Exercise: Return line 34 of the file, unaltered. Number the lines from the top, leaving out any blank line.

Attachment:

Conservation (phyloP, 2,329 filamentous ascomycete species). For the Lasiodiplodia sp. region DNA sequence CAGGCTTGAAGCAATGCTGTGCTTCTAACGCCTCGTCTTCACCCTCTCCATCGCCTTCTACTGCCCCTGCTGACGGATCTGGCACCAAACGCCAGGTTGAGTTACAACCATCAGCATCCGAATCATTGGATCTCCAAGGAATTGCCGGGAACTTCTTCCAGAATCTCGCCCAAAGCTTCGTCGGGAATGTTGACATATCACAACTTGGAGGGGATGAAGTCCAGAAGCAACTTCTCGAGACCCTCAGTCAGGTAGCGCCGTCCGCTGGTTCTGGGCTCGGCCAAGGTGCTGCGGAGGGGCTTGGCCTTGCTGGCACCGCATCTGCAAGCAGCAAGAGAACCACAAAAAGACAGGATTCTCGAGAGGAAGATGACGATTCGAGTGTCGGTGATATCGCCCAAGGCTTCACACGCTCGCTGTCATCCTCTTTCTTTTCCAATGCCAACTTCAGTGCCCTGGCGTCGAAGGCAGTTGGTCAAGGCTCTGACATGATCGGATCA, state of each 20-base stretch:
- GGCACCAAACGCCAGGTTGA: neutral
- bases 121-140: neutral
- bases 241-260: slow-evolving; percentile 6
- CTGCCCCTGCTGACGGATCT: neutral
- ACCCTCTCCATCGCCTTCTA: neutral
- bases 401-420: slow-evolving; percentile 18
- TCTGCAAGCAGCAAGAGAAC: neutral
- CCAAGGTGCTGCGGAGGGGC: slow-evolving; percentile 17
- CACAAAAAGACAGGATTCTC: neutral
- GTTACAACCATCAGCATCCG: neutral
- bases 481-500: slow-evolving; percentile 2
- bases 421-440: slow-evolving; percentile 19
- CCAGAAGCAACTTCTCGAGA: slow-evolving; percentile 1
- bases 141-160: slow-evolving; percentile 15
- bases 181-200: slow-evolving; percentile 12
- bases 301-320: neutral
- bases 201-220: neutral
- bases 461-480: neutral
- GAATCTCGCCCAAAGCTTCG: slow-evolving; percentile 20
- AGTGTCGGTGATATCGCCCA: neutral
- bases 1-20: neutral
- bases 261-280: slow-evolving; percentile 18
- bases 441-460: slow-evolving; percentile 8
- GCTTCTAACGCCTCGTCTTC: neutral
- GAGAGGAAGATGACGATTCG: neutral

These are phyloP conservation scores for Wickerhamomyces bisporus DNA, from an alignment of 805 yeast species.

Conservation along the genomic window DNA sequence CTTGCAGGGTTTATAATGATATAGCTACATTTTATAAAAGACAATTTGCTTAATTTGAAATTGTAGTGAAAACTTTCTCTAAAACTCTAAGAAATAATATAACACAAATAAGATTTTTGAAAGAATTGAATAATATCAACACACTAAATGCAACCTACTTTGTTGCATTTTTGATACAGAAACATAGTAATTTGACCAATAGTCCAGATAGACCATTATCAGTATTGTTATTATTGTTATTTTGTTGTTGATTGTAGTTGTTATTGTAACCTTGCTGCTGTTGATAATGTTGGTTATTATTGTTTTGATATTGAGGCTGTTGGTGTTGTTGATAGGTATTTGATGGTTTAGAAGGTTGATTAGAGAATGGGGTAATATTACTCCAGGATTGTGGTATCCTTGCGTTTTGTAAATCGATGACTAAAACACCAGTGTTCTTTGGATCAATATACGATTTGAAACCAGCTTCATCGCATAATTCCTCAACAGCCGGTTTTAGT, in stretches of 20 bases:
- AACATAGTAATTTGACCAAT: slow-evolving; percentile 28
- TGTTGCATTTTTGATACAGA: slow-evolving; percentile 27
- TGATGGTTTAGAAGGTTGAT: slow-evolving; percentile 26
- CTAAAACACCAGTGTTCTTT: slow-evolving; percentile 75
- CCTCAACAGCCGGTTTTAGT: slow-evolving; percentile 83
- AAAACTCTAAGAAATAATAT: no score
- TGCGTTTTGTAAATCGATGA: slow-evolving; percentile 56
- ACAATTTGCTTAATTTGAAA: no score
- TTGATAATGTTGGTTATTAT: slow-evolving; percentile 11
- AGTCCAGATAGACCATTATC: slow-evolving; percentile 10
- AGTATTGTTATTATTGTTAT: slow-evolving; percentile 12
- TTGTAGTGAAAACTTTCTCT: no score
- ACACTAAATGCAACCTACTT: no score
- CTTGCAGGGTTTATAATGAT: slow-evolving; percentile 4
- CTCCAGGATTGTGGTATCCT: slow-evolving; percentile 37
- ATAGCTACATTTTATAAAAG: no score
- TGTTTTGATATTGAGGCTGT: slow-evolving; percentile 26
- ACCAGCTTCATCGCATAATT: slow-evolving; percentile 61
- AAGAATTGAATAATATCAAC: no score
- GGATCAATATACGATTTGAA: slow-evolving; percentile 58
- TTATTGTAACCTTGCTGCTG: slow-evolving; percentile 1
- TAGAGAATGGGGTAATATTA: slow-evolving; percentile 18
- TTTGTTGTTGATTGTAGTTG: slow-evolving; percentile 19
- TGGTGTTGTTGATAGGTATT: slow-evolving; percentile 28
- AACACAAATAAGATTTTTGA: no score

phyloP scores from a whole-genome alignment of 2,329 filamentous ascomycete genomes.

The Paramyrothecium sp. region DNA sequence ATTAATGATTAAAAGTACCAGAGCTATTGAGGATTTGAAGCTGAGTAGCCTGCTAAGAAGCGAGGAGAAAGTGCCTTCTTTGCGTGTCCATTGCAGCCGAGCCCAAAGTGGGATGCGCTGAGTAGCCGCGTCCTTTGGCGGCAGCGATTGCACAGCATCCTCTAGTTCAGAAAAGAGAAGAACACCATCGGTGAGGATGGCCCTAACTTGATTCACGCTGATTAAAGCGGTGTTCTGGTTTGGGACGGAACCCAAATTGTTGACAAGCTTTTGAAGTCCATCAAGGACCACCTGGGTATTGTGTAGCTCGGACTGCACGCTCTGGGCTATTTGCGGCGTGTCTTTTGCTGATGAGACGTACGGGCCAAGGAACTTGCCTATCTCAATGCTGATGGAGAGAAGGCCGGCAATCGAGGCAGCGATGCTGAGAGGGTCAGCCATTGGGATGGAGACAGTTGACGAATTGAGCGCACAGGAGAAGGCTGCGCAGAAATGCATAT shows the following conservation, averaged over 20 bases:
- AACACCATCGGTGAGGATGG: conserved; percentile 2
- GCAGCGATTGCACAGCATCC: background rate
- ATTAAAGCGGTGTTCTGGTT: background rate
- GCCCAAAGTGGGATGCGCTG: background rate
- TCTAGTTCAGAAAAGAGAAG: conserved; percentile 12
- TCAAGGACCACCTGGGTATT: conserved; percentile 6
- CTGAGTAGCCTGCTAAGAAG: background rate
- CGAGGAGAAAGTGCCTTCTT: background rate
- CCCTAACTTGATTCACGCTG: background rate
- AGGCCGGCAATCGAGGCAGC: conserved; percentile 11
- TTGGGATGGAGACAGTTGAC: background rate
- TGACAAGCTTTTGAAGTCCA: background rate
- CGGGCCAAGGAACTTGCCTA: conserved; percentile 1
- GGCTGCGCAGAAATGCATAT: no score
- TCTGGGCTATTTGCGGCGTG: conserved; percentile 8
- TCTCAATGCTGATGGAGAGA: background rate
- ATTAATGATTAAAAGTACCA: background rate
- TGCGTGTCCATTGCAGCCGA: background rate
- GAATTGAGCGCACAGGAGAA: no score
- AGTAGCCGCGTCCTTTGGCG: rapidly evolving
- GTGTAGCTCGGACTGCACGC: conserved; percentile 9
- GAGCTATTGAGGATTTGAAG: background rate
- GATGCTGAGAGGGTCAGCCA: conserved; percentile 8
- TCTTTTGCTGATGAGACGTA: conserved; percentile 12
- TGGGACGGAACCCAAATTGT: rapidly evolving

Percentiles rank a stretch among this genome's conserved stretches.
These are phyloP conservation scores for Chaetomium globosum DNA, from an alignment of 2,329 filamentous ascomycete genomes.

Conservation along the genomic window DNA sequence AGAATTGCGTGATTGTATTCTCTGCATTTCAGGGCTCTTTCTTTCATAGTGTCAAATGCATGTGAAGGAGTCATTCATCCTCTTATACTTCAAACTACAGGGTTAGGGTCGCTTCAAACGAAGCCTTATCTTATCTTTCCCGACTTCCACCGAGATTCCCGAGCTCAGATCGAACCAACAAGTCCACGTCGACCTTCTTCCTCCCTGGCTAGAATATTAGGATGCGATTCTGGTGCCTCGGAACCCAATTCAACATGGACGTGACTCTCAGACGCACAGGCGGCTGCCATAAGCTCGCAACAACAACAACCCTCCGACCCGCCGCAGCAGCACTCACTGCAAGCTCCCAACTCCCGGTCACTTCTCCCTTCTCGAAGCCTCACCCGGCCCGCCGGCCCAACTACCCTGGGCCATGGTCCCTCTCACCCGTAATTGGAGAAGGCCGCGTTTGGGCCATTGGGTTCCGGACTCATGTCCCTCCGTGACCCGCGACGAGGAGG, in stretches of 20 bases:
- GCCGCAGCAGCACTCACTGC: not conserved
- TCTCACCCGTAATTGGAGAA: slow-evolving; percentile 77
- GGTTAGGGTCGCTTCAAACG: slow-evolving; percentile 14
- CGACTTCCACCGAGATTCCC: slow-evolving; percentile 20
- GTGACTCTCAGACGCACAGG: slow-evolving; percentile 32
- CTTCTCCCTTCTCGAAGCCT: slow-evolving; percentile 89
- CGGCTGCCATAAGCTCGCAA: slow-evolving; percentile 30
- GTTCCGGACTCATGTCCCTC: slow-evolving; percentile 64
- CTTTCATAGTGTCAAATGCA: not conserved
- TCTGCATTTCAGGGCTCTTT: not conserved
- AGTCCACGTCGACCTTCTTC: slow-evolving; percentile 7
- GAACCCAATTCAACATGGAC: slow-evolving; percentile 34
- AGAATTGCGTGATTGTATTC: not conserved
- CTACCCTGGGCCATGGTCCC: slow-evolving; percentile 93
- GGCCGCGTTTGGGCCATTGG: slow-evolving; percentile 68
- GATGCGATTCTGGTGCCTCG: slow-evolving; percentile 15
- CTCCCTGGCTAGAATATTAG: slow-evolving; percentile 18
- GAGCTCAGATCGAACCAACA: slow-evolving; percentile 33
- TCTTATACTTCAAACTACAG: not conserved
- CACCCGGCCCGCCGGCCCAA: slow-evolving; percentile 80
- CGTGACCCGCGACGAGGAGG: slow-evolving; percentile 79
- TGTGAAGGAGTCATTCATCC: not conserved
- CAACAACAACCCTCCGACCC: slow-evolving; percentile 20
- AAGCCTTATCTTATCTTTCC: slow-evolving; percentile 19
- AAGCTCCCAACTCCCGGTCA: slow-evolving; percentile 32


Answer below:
- AAAACTCTAAGAAATAATAT: no score